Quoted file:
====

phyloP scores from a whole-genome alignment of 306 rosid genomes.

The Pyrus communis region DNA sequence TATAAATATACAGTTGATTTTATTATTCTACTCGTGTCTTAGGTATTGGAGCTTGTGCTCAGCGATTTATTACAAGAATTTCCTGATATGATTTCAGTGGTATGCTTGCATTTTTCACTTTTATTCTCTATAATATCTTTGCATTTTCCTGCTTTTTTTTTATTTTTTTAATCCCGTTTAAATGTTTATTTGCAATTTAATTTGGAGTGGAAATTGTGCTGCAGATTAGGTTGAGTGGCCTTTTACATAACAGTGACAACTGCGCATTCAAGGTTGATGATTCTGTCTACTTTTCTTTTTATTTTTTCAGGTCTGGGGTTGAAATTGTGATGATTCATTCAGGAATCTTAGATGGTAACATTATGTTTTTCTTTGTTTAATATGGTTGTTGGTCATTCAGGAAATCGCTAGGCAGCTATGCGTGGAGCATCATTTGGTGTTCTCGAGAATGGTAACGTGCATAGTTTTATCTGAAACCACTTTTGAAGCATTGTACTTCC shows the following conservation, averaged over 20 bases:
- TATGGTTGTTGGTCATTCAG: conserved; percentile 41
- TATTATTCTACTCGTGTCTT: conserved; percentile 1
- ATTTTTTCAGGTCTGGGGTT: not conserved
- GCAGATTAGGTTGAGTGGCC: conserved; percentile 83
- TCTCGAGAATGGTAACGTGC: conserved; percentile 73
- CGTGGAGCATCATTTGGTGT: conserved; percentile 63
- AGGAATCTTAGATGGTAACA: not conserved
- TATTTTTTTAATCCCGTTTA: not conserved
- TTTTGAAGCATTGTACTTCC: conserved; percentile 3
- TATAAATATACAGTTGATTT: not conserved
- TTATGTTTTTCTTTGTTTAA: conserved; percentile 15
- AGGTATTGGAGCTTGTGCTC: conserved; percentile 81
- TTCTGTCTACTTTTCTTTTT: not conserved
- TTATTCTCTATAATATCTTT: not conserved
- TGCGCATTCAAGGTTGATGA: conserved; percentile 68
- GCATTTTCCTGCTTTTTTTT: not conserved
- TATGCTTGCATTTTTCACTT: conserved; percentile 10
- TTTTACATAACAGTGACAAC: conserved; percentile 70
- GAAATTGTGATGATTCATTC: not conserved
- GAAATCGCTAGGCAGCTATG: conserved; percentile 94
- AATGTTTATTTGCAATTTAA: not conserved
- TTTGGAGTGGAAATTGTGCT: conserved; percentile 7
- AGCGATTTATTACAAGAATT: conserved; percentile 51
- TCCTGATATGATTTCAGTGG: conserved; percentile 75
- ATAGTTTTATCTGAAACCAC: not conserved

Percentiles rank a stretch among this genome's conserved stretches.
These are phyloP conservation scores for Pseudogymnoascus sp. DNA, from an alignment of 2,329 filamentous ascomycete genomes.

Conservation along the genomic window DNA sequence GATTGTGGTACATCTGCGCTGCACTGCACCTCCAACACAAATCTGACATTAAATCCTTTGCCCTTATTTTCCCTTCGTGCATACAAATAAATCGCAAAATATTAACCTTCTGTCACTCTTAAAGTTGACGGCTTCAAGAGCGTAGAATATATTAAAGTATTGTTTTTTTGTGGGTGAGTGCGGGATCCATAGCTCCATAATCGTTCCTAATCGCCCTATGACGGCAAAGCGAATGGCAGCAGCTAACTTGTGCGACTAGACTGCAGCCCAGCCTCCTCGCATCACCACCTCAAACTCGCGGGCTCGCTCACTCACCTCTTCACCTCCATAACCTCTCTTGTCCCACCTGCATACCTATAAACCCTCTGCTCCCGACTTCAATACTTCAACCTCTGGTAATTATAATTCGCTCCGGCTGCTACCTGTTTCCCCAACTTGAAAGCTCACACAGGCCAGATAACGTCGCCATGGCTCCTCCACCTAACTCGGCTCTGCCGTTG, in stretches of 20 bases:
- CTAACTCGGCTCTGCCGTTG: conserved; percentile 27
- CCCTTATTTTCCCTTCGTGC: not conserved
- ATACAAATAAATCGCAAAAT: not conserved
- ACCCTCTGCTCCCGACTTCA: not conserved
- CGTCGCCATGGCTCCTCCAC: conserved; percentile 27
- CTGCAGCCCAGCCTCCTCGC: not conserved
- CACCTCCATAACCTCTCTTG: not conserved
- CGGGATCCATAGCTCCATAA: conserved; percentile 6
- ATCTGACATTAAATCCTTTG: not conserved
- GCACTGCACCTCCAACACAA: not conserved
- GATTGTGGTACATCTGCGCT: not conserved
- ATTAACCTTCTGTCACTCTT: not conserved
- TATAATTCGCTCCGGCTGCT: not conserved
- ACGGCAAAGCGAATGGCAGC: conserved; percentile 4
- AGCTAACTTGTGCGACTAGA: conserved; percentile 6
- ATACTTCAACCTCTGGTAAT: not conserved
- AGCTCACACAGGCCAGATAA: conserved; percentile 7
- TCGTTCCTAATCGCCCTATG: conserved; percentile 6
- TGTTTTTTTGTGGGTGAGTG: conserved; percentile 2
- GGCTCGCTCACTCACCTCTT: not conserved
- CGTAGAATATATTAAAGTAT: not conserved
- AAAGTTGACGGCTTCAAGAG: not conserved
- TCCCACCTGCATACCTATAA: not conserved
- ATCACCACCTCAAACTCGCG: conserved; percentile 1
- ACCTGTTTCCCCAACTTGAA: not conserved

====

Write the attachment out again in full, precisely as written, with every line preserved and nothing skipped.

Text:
phyloP scores from a whole-genome alignment of 306 rosid genomes.

The Pyrus communis region DNA sequence TATAAATATACAGTTGATTTTATTATTCTACTCGTGTCTTAGGTATTGGAGCTTGTGCTCAGCGATTTATTACAAGAATTTCCTGATATGATTTCAGTGGTATGCTTGCATTTTTCACTTTTATTCTCTATAATATCTTTGCATTTTCCTGCTTTTTTTTTATTTTTTTAATCCCGTTTAAATGTTTATTTGCAATTTAATTTGGAGTGGAAATTGTGCTGCAGATTAGGTTGAGTGGCCTTTTACATAACAGTGACAACTGCGCATTCAAGGTTGATGATTCTGTCTACTTTTCTTTTTATTTTTTCAGGTCTGGGGTTGAAATTGTGATGATTCATTCAGGAATCTTAGATGGTAACATTATGTTTTTCTTTGTTTAATATGGTTGTTGGTCATTCAGGAAATCGCTAGGCAGCTATGCGTGGAGCATCATTTGGTGTTCTCGAGAATGGTAACGTGCATAGTTTTATCTGAAACCACTTTTGAAGCATTGTACTTCC shows the following conservation, averaged over 20 bases:
- TATGGTTGTTGGTCATTCAG: conserved; percentile 41
- TATTATTCTACTCGTGTCTT: conserved; percentile 1
- ATTTTTTCAGGTCTGGGGTT: not conserved
- GCAGATTAGGTTGAGTGGCC: conserved; percentile 83
- TCTCGAGAATGGTAACGTGC: conserved; percentile 73
- CGTGGAGCATCATTTGGTGT: conserved; percentile 63
- AGGAATCTTAGATGGTAACA: not conserved
- TATTTTTTTAATCCCGTTTA: not conserved
- TTTTGAAGCATTGTACTTCC: conserved; percentile 3
- TATAAATATACAGTTGATTT: not conserved
- TTATGTTTTTCTTTGTTTAA: conserved; percentile 15
- AGGTATTGGAGCTTGTGCTC: conserved; percentile 81
- TTCTGTCTACTTTTCTTTTT: not conserved
- TTATTCTCTATAATATCTTT: not conserved
- TGCGCATTCAAGGTTGATGA: conserved; percentile 68
- GCATTTTCCTGCTTTTTTTT: not conserved
- TATGCTTGCATTTTTCACTT: conserved; percentile 10
- TTTTACATAACAGTGACAAC: conserved; percentile 70
- GAAATTGTGATGATTCATTC: not conserved
- GAAATCGCTAGGCAGCTATG: conserved; percentile 94
- AATGTTTATTTGCAATTTAA: not conserved
- TTTGGAGTGGAAATTGTGCT: conserved; percentile 7
- AGCGATTTATTACAAGAATT: conserved; percentile 51
- TCCTGATATGATTTCAGTGG: conserved; percentile 75
- ATAGTTTTATCTGAAACCAC: not conserved

Percentiles rank a stretch among this genome's conserved stretches.
These are phyloP conservation scores for Pseudogymnoascus sp. DNA, from an alignment of 2,329 filamentous ascomycete genomes.

Conservation along the genomic window DNA sequence GATTGTGGTACATCTGCGCTGCACTGCACCTCCAACACAAATCTGACATTAAATCCTTTGCCCTTATTTTCCCTTCGTGCATACAAATAAATCGCAAAATATTAACCTTCTGTCACTCTTAAAGTTGACGGCTTCAAGAGCGTAGAATATATTAAAGTATTGTTTTTTTGTGGGTGAGTGCGGGATCCATAGCTCCATAATCGTTCCTAATCGCCCTATGACGGCAAAGCGAATGGCAGCAGCTAACTTGTGCGACTAGACTGCAGCCCAGCCTCCTCGCATCACCACCTCAAACTCGCGGGCTCGCTCACTCACCTCTTCACCTCCATAACCTCTCTTGTCCCACCTGCATACCTATAAACCCTCTGCTCCCGACTTCAATACTTCAACCTCTGGTAATTATAATTCGCTCCGGCTGCTACCTGTTTCCCCAACTTGAAAGCTCACACAGGCCAGATAACGTCGCCATGGCTCCTCCACCTAACTCGGCTCTGCCGTTG, in stretches of 20 bases:
- CTAACTCGGCTCTGCCGTTG: conserved; percentile 27
- CCCTTATTTTCCCTTCGTGC: not conserved
- ATACAAATAAATCGCAAAAT: not conserved
- ACCCTCTGCTCCCGACTTCA: not conserved
- CGTCGCCATGGCTCCTCCAC: conserved; percentile 27
- CTGCAGCCCAGCCTCCTCGC: not conserved
- CACCTCCATAACCTCTCTTG: not conserved
- CGGGATCCATAGCTCCATAA: conserved; percentile 6
- ATCTGACATTAAATCCTTTG: not conserved
- GCACTGCACCTCCAACACAA: not conserved
- GATTGTGGTACATCTGCGCT: not conserved
- ATTAACCTTCTGTCACTCTT: not conserved
- TATAATTCGCTCCGGCTGCT: not conserved
- ACGGCAAAGCGAATGGCAGC: conserved; percentile 4
- AGCTAACTTGTGCGACTAGA: conserved; percentile 6
- ATACTTCAACCTCTGGTAAT: not conserved
- AGCTCACACAGGCCAGATAA: conserved; percentile 7
- TCGTTCCTAATCGCCCTATG: conserved; percentile 6
- TGTTTTTTTGTGGGTGAGTG: conserved; percentile 2
- GGCTCGCTCACTCACCTCTT: not conserved
- CGTAGAATATATTAAAGTAT: not conserved
- AAAGTTGACGGCTTCAAGAG: not conserved
- TCCCACCTGCATACCTATAA: not conserved
- ATCACCACCTCAAACTCGCG: conserved; percentile 1
- ACCTGTTTCCCCAACTTGAA: not conserved